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Offline Twinrover1965  
#1 Posted : 11 June 2019 14:44:06(UTC)
Twinrover1965

United Kingdom   
Joined: 18/03/2018(UTC)
Posts: 16
Location: England, London
I have purchased some 1950s VB track which I saw on ebay recently and is in good condition. I am well aware of its association with Marklin M Track. However, I have got the second version which has a brass third rail but was mounted on quite an attractive silver coloured metal bedding, and no, it isn't Primark. Another rail and it would make quite decent London Underground tube track but that is wishful thinking! The first type, released in 1950, was a sandy colour, and the third kind abandoned the third rail altogether and had studs [pukos] instead. Does anybody know the years in which this, second, silver grey version was available? From my own estimation, it could have only been a few years in the latter part of the 1950s that it was advertised. I think by the time Triang swallowed up VB in 1960 the stud system was already in use.

I would also like to know what electrical system should be deployed as ostensibly it seems AC loks and electrics should be used. However, I have seen reference to VB trains and track being 12volt DC, similar to Hornby Dublo. To avoid damage to my loks and possible summoning of the emergency services, could anyone clarify, please? Any recommendation for a controller? The feeder track, by the way, has three terminals.

I would also appreciate any technical tips/insights regarding using this track. I have frequently read that all the VB items were well made and respected for good quality in France and even in the UK until Triang came along and smashed it to pieces, spitting it out a year later. in 1961. It is worth noting that their modern day counterpart, Hornby is doing exactly the same thing to Electrotren, Jouef and Rivarossi. Let's hope they don't get hold of Marklin!
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Offline kimballthurlow  
#2 Posted : 12 June 2019 04:30:57(UTC)
kimballthurlow

Australia   
Joined: 18/03/2007(UTC)
Posts: 5,909
Location: Brisbane, Australia
Hi TwinRover,
I have quite a lot of the VB track, and I assume it is the same as yours with greyish base.
Firstly it matters not which type of electricity you use, AC or DC.
I use mine with Hornby Dublo 3 rail rolling models.
But I can also use it with ordinary modern 2 rail Hornby etc.

Here some facts which I have researched over time.
The VB three rails are isolated from one another.
So you can use it with 3 rail or 2 rail models, though not at the same time.
This is unlike Hornby Dublo (and Maerklin), where the two outside rails are connected, and the centre rail is isolated.
It is built to a very substantial specification, with pressed steel bed, individual Bakelite sleepers, and Bakelite insulation between rail holding clips and bed.
I would say that due to the high standard, and time in manufacture, it would have cost 3 times the HD equivalent at the time.
The outer rail on curves, is super-elevated by 1-1.5mm, by a clever pressing and folding of the metal track bed.

The earliest VB track was I understand on a cork base (not metal). That may explain the sandy colouring you mention.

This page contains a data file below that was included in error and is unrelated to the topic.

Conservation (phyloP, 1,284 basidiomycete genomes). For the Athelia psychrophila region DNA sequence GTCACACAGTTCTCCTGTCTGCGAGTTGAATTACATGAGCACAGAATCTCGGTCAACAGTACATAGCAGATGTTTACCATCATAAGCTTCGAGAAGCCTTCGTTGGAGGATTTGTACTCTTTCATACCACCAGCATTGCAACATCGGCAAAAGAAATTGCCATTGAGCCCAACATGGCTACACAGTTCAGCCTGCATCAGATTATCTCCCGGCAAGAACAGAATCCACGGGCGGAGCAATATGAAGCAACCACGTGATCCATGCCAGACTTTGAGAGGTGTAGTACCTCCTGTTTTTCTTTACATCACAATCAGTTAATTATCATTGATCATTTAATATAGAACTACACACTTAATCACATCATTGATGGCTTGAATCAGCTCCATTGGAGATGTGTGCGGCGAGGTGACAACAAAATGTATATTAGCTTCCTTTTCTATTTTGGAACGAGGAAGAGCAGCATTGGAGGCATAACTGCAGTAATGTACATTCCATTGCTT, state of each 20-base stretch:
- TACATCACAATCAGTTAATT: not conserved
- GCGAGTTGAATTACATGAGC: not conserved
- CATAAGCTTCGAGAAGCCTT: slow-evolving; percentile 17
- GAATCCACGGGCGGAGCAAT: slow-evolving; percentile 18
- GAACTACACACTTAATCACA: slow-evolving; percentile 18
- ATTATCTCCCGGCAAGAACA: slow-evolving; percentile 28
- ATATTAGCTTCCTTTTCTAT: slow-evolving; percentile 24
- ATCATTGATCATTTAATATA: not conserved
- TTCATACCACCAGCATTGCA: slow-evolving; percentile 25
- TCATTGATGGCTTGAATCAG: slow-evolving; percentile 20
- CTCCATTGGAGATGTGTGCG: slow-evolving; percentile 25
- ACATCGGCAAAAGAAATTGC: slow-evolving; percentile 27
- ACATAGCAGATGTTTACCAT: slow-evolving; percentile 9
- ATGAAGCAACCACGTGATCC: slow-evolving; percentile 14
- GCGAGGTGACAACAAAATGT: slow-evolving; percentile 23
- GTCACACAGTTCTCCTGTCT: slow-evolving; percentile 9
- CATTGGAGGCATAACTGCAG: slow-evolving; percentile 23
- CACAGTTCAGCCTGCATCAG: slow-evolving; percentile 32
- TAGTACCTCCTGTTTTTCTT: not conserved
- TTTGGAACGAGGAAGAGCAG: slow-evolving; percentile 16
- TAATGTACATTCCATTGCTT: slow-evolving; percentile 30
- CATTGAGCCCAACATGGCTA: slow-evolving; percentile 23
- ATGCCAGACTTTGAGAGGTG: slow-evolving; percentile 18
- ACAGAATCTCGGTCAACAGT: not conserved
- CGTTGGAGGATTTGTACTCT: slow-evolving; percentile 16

I have seen the two-rail version of track, but have never seen any VB centre-stud track.

Kimball
HO Scale - Märklin (ep III and VI, C Track, digital) - 2 rail (USA and Australia) - 3 rail (English Hornby Dublo) - a few old O gauge.
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Offline Michael4  
#3 Posted : 12 June 2019 09:20:48(UTC)
Michael4

United Kingdom   
Joined: 02/02/2017(UTC)
Posts: 450
Location: England, South Coast
I have a two rail 12v DC VB loco.

It has pick ups that would have been interchangeable so that it could run on 3 rail, Hornby style.
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Offline Gleis3601  
#4 Posted : 15 June 2019 08:01:36(UTC)
Gleis3601

Germany   
Joined: 28/10/2017(UTC)
Posts: 5
Location: Hessen
very nice
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Offline Michael4  
#5 Posted : 15 June 2019 12:19:05(UTC)
Michael4

United Kingdom   
Joined: 02/02/2017(UTC)
Posts: 450
Location: England, South Coast
Like this:

UserPostedImagevb435 by dralowid, on Flickr

Battered but good quality.

For those who remember London in the 50s/60s VB was available at the big toy shop, Hamleys, in Regent Street. I remember there was a track all the way round an upstairs balcony and the Mistral, with silver coaches could be seen running at high speed with pantographs sparking when the lights were turned down. Of course at the time it was a record breaker.

There is nothing quite like live catenary...
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Offline Twinrover1965  
#6 Posted : 12 July 2019 13:07:51(UTC)
Twinrover1965

United Kingdom   
Joined: 18/03/2018(UTC)
Posts: 16
Location: England, London
Thank you all so much for your informative and helpful replies. I have discovered a superb book devoted to VB Trains [published by LR Presse at 49 Euros] with the full story, including a whole chapter devoted to the many varieties of track.

In fact, it was VB's engineer that had developed the "stud" - ["plots" in French] track and patented it in France in the mid 1940s. Marklin purchased the patent in 1949. However, VB iself didn't market this system until 1959, retaining third rail, which was more expensive than the two rail stud track, until 1960. I strongly recommend getting hold of this book.

While the text is in French, the colourful and engaging illustrations are enough to tell the story. VB Trains Book.jpg
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Offline VB3900  
#7 Posted : 21 October 2019 13:39:04(UTC)
VB3900

Netherlands   
Joined: 22/07/2017(UTC)
Posts: 5
Location: Rotterdam
IMG_20190727_162810.jpgIMG_20190727_162825.jpg

Thanks for suggesting the VB-book. Attached 2 pics just to illustrate VB's charm. Very good in combination with Marklins 3800/3900.

Kind regards,
Marc/VB3900
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Offline VB3900  
#8 Posted : 21 October 2019 14:01:20(UTC)
VB3900

Netherlands   
Joined: 22/07/2017(UTC)
Posts: 5
Location: Rotterdam
IMG_20190727_162848.jpgIMG_20191009_145931.jpg
Referring to & correcting my recent post VB is not only perfect in combination with 3900-tracks but also with 5100. Because VB nor Marklin produced switching double crossings, I modified 5207's and 5202's in the direction of the geometrical measures of 'VB3900'.

Also available are (the last) VB-Puko's. Once foreseen as inner circle in my horseshoe-curve (attachment). Connected with VB-middlerail whith VB special adapting-rail (half Puko/half middle rail) there is short circuit. Seems like + turns into -/-. Help please!